Opportunities arising from the use of the rheometric quartz crystal microbalance (RheoQCM) as a fixed frequency rheometer operating at 15 MHz are discussed. The technique requires the use of films in a specified thickness range that depends on the mechanical properties of the material of interest. A regime map quantifying the appropriate thicknesses is developed, based on the properties of a highly crosslinked epoxy sample that is representative of a broad class of polymeric materials. Relative errors in the measured film properties are typically in the range of several percent or less and are minimized by using a power law model to relate the rheological properties at two different resonant harmonics of the quartz crystal. Application of the RheoQCM technique is illustrated by measuring the temperature- and molecular weight-dependent properties of polystyrene and poly(methyl methacrylate) in the vicinity of the glass transition.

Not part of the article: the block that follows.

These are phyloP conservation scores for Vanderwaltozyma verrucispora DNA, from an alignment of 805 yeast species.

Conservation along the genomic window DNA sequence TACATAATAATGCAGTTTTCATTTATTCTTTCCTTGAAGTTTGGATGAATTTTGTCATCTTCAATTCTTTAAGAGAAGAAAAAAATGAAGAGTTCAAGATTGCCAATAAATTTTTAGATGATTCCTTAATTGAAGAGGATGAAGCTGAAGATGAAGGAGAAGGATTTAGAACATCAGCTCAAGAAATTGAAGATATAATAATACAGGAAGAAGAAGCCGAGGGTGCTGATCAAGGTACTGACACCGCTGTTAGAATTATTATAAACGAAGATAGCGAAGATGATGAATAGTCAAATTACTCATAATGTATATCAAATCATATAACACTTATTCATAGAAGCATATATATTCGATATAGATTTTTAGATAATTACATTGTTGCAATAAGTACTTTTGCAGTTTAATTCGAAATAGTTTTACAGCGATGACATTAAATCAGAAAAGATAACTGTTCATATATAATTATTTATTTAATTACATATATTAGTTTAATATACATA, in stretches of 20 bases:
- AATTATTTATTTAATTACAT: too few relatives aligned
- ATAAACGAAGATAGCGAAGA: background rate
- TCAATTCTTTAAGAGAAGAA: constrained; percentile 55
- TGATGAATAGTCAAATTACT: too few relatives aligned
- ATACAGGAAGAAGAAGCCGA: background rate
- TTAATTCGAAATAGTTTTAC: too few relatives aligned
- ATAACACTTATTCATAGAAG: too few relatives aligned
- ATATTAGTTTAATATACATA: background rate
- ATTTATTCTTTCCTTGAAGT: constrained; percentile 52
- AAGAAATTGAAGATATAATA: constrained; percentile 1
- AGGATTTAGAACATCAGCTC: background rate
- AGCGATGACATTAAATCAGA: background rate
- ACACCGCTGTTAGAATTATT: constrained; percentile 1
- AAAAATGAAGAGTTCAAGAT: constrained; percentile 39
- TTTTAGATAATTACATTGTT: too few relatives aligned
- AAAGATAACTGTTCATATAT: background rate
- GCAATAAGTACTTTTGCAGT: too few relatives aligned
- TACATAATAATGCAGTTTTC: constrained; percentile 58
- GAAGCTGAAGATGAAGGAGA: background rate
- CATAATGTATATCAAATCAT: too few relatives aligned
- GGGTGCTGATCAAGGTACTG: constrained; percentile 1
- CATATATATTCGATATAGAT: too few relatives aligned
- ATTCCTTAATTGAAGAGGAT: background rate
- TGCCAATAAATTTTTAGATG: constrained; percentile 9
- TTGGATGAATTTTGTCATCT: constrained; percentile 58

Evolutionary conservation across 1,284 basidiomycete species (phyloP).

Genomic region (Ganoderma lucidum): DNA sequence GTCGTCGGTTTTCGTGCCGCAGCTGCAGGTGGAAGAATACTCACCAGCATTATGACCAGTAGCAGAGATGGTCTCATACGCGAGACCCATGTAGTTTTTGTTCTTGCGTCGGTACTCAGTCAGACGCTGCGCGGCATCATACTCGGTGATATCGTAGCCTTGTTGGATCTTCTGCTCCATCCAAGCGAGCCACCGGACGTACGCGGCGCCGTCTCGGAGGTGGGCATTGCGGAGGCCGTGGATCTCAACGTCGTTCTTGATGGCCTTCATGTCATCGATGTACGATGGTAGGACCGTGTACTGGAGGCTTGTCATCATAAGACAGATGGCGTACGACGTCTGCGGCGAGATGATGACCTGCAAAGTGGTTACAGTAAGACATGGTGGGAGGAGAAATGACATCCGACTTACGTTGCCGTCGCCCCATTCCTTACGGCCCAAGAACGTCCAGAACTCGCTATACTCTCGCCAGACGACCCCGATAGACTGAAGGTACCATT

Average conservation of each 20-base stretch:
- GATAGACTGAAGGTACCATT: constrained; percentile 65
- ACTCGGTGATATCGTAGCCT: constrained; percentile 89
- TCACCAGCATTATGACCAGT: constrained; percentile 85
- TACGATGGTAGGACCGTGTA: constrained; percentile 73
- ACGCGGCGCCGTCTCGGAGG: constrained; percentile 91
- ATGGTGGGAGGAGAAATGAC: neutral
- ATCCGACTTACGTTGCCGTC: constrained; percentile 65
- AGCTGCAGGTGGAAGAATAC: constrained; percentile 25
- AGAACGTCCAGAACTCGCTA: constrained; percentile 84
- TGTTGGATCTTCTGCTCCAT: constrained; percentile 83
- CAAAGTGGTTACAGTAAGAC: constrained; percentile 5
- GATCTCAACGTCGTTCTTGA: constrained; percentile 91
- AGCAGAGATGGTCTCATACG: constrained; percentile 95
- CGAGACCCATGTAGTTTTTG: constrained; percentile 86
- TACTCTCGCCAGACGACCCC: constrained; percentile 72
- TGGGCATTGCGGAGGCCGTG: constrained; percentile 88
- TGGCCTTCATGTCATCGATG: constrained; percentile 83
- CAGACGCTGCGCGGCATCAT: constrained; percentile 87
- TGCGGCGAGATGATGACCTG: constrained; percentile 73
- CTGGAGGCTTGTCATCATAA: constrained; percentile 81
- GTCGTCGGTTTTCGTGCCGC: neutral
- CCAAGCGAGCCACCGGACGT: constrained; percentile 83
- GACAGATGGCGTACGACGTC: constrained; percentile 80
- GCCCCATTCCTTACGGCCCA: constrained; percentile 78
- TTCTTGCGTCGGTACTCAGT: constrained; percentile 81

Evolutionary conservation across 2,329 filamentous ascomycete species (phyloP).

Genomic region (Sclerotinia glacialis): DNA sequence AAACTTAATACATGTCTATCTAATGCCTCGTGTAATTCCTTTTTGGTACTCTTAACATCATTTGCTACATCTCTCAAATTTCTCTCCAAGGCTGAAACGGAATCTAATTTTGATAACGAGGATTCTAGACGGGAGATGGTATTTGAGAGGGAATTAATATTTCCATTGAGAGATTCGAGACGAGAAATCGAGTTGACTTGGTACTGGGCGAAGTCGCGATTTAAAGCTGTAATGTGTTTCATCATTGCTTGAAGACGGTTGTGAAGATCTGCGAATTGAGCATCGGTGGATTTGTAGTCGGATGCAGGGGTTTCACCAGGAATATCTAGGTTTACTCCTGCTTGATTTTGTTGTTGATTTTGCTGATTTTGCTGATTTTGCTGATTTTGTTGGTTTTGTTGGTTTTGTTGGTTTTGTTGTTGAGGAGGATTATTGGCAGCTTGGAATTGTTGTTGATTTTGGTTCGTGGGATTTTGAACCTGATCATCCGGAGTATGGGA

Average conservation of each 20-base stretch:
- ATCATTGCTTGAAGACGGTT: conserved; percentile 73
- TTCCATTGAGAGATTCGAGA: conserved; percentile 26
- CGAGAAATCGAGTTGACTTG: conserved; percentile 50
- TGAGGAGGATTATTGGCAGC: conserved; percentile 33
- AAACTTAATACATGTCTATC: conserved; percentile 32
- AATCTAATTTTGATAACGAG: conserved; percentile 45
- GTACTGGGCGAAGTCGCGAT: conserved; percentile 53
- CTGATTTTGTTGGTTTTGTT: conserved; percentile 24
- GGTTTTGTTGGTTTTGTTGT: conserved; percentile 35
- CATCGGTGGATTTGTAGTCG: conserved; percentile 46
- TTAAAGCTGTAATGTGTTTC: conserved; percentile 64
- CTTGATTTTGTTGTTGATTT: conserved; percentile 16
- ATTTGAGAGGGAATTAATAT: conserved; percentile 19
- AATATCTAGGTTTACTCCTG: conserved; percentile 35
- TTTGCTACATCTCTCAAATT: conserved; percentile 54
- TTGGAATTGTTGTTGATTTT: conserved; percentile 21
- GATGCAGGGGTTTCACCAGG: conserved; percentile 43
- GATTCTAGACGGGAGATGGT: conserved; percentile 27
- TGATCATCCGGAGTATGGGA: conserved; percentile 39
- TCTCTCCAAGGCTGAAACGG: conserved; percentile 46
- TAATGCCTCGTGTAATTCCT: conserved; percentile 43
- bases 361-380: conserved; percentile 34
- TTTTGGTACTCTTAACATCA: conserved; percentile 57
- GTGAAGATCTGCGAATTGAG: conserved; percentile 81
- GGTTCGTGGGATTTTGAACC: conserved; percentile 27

## I. INTRODUCTION

A unique aspect of quartz crystal resonators is their ability to accurately probe the viscoelastic properties in the megahertz frequency regime. Part of the appeal of the technique is its experimental simplicity. The experimental geometry, illustrated schematically in Fig. 1, consists of a single crystal quartz disk with electrodes deposited on either side, and with one of these electrode surfaces in contact with the material of interest. The crystals are excited in a shear mode by an oscillating voltage, producing a response at the mechanical resonance condition for the crystal that is extraordinarily sensitive to the surface boundary condition at the resonance condition. If a film with an appropriate thickness is deposited on the crystal, this sensitivity enables the rheological properties and film mass per unit area to be determined at a fixed reference frequency that is typically close to 15 MHz. Because of the well-known sensitivity of the technique to the film mass, it is commonly referred to as a quartz crystal microbalance (QCM). The rheological adaptation of the method central to the proposed research is referred to as the RheoQCM. The strength of the technique is rooted in three aspects of the method.